By no means should entrants limit themselves to the 'piece to camera method' - animation, original diagrams, narration and song are among the many ways entrants have presented their work in the past, and the judges have loved each one of them!
Originality in capturing the theme
This year’s theme, ‘Water’, has been selected for its wide scope of interpretation, so there are plenty of opportunities for students to explore a topic that satisfies their curiosity. Help them get creative in coming up with their focus through a quick activity. It might be as simple as encouraging them to observe their surroundings at home, space by space, and record everything they associate with water. A boiling kettle, falling rain, the family goldfish ... 15 minutes of documenting is bound to generate a substantial short list.
Importantly, this isn’t a competition that rewards the highest production budget and best set design: the objective is to get kids engaged with, and excited by, STEM. One thing that judges do appreciate, however, is the ability to hear and see content clearly, so we recommend that you assist young filmmakers with quality control in these areas. Encourage them to keep that wind away from the microphone, and if you’re squinting at those diagrams that have taken so long to prepare, the judges probably will be too.
Visit our website to view full entry guidelines, including the conditions of entry.
Submitting an entry
All entries must be submitted via our secure and easy-to-use online entry system, which involves three steps.
Register an account
Once an account has been registered, multiple entries can be submitted via that account. While individuals can only enter once in any year, this functionality streamlines administration for teachers and anyone else overseeing multiple entries.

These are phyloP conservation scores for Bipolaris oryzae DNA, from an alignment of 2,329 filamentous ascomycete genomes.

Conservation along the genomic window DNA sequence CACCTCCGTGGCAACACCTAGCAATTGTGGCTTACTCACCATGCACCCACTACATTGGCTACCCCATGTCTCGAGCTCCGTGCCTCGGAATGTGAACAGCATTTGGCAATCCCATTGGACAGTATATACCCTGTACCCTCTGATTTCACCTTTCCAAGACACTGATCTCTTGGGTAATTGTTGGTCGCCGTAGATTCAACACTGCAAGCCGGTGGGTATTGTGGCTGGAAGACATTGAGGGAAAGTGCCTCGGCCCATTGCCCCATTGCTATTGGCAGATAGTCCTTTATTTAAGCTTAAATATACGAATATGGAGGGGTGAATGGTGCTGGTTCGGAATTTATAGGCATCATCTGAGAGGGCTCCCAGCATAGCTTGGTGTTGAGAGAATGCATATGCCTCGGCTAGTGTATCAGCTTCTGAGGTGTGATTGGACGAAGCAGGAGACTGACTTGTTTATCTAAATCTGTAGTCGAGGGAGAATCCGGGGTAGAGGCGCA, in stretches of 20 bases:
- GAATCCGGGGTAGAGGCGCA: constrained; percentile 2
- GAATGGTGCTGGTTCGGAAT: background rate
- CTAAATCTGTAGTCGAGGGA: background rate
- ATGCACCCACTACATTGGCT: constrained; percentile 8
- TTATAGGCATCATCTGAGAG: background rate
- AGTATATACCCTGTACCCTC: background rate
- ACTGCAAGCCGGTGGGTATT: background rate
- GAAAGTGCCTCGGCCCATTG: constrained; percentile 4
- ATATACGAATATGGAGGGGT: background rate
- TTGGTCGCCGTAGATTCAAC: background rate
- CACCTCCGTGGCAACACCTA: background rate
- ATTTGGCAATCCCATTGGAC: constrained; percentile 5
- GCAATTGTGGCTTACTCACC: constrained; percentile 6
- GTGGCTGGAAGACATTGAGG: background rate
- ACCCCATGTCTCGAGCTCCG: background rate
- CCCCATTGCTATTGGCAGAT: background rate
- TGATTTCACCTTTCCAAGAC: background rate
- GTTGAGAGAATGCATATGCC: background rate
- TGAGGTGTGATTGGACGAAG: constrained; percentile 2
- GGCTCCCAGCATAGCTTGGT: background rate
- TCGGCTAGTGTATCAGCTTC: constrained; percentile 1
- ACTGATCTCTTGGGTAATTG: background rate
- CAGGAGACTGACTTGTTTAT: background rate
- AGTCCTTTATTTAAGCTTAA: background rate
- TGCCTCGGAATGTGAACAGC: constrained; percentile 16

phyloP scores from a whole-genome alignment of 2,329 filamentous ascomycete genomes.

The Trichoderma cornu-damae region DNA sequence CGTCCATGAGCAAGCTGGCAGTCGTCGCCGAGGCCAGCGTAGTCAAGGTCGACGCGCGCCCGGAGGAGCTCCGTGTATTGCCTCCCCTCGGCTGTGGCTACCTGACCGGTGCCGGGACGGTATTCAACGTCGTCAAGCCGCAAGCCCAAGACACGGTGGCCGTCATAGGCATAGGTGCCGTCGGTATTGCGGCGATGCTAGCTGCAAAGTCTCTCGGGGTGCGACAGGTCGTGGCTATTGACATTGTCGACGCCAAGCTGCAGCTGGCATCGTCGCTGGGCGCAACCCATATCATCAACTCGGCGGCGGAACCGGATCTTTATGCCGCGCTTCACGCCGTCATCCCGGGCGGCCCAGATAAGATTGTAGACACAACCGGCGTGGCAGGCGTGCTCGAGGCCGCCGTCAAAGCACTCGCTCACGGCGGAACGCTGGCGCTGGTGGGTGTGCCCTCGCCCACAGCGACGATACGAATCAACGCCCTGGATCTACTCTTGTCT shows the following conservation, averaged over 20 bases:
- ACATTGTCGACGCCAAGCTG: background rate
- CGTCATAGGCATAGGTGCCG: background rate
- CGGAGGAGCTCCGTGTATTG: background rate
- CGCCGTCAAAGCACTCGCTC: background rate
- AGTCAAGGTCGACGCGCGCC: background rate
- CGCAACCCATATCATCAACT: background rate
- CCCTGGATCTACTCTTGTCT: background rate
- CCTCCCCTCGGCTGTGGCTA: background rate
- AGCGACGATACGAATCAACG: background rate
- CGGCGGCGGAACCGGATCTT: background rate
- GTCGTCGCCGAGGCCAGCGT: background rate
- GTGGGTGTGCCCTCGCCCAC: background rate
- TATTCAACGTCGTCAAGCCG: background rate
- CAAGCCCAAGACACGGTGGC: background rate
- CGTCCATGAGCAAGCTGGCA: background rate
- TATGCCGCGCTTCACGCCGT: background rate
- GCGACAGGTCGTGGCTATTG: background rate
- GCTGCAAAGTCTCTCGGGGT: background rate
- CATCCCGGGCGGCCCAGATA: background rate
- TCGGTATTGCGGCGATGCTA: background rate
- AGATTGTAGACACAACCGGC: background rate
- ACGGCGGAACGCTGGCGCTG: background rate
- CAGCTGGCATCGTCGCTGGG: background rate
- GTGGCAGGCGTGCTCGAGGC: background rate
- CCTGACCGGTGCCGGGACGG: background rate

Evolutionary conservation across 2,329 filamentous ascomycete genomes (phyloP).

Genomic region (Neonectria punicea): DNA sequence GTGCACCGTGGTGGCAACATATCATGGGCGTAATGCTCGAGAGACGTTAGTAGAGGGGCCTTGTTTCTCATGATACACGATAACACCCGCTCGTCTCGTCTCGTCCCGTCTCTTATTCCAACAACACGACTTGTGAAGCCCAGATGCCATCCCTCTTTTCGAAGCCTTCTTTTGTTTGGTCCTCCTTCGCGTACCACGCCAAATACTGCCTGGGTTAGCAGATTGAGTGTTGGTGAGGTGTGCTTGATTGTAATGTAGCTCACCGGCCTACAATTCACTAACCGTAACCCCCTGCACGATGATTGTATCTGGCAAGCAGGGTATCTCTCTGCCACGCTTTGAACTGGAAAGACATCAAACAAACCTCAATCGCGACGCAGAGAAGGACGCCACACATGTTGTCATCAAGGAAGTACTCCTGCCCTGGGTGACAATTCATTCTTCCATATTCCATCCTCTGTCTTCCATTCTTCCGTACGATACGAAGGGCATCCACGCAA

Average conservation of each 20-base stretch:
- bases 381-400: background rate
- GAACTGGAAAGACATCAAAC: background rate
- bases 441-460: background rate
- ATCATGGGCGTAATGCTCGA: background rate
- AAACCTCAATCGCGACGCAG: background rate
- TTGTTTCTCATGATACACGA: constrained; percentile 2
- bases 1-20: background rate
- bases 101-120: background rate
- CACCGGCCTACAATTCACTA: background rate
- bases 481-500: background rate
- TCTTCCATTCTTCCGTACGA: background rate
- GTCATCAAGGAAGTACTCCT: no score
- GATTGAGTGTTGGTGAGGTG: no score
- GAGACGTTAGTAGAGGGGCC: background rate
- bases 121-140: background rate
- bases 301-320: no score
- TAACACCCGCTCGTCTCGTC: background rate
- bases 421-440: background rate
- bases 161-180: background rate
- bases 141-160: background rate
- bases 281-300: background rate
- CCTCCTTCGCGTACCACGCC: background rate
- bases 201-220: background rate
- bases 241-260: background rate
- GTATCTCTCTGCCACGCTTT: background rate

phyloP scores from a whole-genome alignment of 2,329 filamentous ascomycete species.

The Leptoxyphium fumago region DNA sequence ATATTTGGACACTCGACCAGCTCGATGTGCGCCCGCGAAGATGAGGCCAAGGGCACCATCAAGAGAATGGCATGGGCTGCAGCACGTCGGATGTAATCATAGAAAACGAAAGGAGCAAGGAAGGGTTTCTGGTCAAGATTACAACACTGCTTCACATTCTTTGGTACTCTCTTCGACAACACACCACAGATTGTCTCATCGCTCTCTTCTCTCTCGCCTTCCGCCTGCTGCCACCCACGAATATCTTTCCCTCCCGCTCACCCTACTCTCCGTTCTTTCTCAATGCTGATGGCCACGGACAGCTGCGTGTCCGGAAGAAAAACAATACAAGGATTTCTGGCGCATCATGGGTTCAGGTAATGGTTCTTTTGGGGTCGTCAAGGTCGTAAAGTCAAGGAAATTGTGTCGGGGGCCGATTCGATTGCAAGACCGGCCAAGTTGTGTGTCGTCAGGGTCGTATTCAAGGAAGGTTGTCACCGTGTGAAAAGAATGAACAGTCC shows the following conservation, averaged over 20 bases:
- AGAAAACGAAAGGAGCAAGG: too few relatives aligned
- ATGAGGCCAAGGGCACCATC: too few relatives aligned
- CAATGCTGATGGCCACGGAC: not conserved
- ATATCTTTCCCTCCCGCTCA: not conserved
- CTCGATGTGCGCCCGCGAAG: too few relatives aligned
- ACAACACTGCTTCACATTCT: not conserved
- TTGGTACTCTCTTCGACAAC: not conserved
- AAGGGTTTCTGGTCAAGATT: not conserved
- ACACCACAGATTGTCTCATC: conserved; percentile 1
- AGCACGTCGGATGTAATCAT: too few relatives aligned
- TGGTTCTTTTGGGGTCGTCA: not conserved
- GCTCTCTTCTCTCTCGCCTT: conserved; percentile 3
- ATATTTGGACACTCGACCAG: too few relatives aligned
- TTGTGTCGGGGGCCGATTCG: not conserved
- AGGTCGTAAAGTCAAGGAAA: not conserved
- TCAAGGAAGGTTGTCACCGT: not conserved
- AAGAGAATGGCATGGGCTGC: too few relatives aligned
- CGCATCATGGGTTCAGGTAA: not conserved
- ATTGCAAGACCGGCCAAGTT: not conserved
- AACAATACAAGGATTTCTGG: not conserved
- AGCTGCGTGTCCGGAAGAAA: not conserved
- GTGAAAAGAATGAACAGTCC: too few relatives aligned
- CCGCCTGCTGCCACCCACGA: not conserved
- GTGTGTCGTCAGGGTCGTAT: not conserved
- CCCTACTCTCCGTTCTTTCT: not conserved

Complete an entry form
All entrants are required to include a brief synopsis of the film, contact information for each entrant and their guardian, details for the teacher or parent overseeing the entry and an overview of any assistance they received.
Upload the film and submit
It’s crucial that this be done by the by the entry deadline as further extensions cannot be offered. Given the large volume of people competing for bandwidth now, we highly recommend entrants allow plenty of time to upload their film. The registered user will receive an automated confirmation email on submission - if it doesn’t appear within 30 minutes, check your junk folder.
Looking for more practical advice?
These are just some of the topics covered in our 60-minute webinar, which also includes feedback on recent questions we’ve been asked, our top five tips for students preparing an entry and recommendations for anyone looking for free editing software.
Entries to the 2020 University of Sydney Sleek Geeks Science Eureka Prize close at 7pm AEST Friday 15 May (extended from initial deadline of 1 May).